Budget 2014 should bring clarity on transfer pricing, retrospective amendments and tax targets
As the new government gets to work, one key item on the agenda would be the revival of growth. The key to that objective is the revival of the investment climate in India for renewed flow of overseas investments.
One aspect that has vitiated the investment climate is the tax regime and this needs to be addressed immediately if we have to provide confidence to investors about India. Over the last three years, several things have shaken up investors. One, we have rampant transfer-pricing disputes in India.
Issues ranging from markup to be charged by captives to marketing intangibles have become all pervasive. An estimate suggests that 70% of all transfer-pricing disputes globally are in India. This in a country that accounts for less than 2% of global trade.
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We have had a retrospective amendment clarifying a position in law after it has been interpreted by the Supreme Court. This caught global attention. We have had a global transaction held up because tax issues have held up the issue of a no-objection certificate for transfer of India assets. Both are now likely to be in international arbitration. Tax demands make it to the front pages of newspapers everyday.
Precedent shows that most demands get knocked off in appeals. Yet, there are issues relating to account payments, coercive recovery measures and so on. Tax administration is viewed as being adversarial and the trust necessary between the administration and taxpayers has broken down. We have mounting tax arrears and delays in disposal of tax appeals. This result is loss of revenue for the government, and frustration amongst assessees.
There is no clarity on tax policy. The position on the Mauritius tax treaty is ambivalent. The way forward on general anti-avoidance rule (Gaar) is blurred and fraught with uncertainties. We are on the brink of a Direct Taxes Code (DTC): is this legislation necessary or are we heading for more uncertainty? The important goods and services tax (GST) has been held up and is awaiting implementation.
Finally, we have a parallel economy and this issue of Indian money overseas, which erodes the tax base and is absent from all GDP computations. Here is what the government should do. First, we need to send out a strong signal that India respects the rule of law.
The retrospective amendments on overseas transfers should be made prospective. This will inspire confidence that the government means business. Similarly, we need to reconsider the retrospective amendments taxing royalties and the like.
In the new government’s first Budget, we need to see some important changes: we need mandatory timelines for disposal of appeals or rectifications; we need a time-bound, more pervasive advance rulings mechanism that works and is effective; and we need to empower the government to settle tax disputes and evolve a framework around that. These three measures provide certainty to the taxpaying community and provide a framework for resolution of disputed tax matters.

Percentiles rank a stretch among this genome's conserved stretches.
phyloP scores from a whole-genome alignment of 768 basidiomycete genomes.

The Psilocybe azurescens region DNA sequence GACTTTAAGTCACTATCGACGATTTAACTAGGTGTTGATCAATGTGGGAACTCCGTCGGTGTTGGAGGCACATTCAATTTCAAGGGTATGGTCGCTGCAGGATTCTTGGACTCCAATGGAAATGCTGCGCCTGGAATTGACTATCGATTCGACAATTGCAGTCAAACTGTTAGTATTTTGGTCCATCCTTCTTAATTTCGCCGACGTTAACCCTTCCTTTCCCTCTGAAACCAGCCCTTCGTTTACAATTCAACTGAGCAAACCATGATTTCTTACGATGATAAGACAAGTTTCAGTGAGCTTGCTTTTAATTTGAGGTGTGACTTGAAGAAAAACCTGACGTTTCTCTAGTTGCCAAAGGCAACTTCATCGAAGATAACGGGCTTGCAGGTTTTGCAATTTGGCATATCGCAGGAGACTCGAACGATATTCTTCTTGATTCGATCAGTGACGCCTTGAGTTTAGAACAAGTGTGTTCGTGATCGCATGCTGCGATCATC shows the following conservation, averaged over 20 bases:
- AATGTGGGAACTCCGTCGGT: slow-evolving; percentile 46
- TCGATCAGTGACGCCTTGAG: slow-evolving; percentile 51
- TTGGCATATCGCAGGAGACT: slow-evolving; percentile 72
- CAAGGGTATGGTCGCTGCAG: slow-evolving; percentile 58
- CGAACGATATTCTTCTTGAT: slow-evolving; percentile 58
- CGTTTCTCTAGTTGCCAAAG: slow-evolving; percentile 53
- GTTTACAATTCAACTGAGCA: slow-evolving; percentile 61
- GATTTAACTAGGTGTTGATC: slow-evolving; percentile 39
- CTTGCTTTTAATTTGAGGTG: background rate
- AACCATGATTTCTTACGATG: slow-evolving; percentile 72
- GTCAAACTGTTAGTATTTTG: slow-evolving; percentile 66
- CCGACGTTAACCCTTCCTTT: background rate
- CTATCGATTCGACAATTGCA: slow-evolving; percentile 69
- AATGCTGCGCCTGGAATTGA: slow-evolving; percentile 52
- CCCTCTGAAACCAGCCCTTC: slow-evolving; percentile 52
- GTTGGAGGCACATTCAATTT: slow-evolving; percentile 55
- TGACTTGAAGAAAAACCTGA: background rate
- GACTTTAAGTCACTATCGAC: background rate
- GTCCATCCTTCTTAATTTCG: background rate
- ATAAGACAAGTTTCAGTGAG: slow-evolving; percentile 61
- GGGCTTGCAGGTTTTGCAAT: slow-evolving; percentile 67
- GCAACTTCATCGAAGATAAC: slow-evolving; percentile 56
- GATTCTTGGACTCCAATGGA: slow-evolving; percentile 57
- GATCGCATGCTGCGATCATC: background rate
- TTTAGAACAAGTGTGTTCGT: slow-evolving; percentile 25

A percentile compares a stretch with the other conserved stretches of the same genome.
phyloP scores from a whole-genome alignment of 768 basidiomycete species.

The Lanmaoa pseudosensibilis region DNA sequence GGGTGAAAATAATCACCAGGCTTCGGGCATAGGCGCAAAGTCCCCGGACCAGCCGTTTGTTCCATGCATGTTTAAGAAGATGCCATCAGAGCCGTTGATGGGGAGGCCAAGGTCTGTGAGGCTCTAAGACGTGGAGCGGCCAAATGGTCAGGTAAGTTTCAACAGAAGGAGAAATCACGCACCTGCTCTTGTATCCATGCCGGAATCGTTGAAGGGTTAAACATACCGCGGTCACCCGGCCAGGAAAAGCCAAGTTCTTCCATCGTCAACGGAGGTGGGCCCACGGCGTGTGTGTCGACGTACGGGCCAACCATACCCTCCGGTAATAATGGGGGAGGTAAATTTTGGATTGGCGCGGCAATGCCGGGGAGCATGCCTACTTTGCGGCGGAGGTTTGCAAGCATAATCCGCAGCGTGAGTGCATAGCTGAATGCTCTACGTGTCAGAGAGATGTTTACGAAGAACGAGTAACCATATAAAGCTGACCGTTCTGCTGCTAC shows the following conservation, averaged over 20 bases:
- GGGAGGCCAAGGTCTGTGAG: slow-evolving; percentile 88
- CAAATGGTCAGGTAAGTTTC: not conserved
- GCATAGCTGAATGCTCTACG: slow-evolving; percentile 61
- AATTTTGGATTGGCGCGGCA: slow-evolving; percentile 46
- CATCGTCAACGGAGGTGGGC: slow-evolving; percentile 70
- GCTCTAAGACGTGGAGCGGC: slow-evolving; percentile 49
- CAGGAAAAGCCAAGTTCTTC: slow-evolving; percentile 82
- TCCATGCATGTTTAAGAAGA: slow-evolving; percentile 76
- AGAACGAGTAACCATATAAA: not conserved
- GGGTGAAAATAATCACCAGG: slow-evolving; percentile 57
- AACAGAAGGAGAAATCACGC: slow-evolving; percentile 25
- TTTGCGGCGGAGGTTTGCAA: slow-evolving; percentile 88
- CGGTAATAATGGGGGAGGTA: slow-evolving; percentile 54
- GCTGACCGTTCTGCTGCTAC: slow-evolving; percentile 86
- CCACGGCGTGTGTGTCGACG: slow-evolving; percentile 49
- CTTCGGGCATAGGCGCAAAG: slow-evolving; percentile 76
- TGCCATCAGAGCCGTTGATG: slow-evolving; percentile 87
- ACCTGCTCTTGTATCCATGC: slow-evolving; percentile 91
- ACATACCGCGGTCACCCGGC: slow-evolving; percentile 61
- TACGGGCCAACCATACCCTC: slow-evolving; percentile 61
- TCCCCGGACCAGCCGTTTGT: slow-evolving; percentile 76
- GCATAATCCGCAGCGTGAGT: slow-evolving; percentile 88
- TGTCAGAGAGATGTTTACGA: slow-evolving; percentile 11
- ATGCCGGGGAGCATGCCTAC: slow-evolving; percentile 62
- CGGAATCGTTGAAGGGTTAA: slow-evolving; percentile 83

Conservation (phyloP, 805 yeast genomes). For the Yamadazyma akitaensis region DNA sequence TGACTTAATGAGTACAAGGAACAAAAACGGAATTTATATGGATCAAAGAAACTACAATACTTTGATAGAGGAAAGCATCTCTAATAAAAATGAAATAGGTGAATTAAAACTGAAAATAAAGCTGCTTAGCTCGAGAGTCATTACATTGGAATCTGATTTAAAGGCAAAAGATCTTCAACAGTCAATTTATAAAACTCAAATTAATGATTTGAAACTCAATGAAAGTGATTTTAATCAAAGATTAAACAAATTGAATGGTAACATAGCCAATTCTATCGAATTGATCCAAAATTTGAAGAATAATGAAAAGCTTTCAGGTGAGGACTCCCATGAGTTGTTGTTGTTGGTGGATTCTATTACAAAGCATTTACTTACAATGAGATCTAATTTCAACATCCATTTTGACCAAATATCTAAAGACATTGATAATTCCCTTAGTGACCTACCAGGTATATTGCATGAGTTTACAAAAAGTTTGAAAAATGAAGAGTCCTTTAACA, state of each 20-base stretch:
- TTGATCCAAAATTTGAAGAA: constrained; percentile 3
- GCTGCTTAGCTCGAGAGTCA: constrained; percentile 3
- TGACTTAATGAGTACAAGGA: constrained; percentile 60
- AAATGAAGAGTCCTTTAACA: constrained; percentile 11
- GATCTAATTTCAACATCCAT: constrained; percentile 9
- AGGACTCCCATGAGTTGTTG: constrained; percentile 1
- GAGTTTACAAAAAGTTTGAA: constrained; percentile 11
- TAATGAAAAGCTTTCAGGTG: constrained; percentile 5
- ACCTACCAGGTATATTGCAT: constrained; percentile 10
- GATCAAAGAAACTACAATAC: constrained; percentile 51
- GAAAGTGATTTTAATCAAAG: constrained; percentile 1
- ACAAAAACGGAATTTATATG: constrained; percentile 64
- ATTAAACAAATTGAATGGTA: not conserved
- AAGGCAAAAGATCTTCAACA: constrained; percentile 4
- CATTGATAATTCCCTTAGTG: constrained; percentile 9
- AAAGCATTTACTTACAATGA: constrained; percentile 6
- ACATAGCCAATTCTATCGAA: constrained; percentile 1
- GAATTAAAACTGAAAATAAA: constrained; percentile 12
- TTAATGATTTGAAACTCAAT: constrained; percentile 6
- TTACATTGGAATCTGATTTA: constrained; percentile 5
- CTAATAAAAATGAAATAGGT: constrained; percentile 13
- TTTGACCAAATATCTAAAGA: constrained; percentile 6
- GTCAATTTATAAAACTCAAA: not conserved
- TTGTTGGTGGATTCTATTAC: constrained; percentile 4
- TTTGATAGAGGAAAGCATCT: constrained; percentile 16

We need to push back the implementation of Gaar. There is a need for a greater debate on the subject, prescription of rules and evolution of a framework that is acceptable to all. Over the next two years, once a relationship based on trust is effective, Gaar can find a place on the statute.
We need a performance evaluation mechanism for officials. High-pitched assessments that get repeatedly knocked off in appeals need to have negative markings. Accountability of bureaucracy is imperative. Forcing a tax official to achieve artificially high revenue collection targets fixed by the Central Board of Direct Taxes, by making high-pitched assessments, cannot be the basis of tax administration.
For foreign investments to flow in, we need a clear policy on interpretation of tax treaties and a stand on the India-Mauritius tax treaty. We do not need to give sops. What we need is a clearly-spelt-out stand so that we do not have gaps between stated policy and implementation. Finally, while we continue to pursue the exchange of information with Switzerland, we need to consider entering into a treaty of the type entered into by the UK where account holder who does not agree to names being provided to the government of India would suffer a tax on the accumulated balance and on ongoing income.
Indeed, if the estimates of the large amount of money abroad are true, we will have robust tax collections to show. GST must be passed once Centrestate relationships are set. The implementation and working on these suggestions will set the stage for a conducive tax environment.
It will enhance collections and, if at all there is a loss of tax collections on some of the aspects, the economic impetus and enhanced credibility of the government will more than make up for the loss. I am waiting with bated breath to see how the new government will solve the tax conundrum.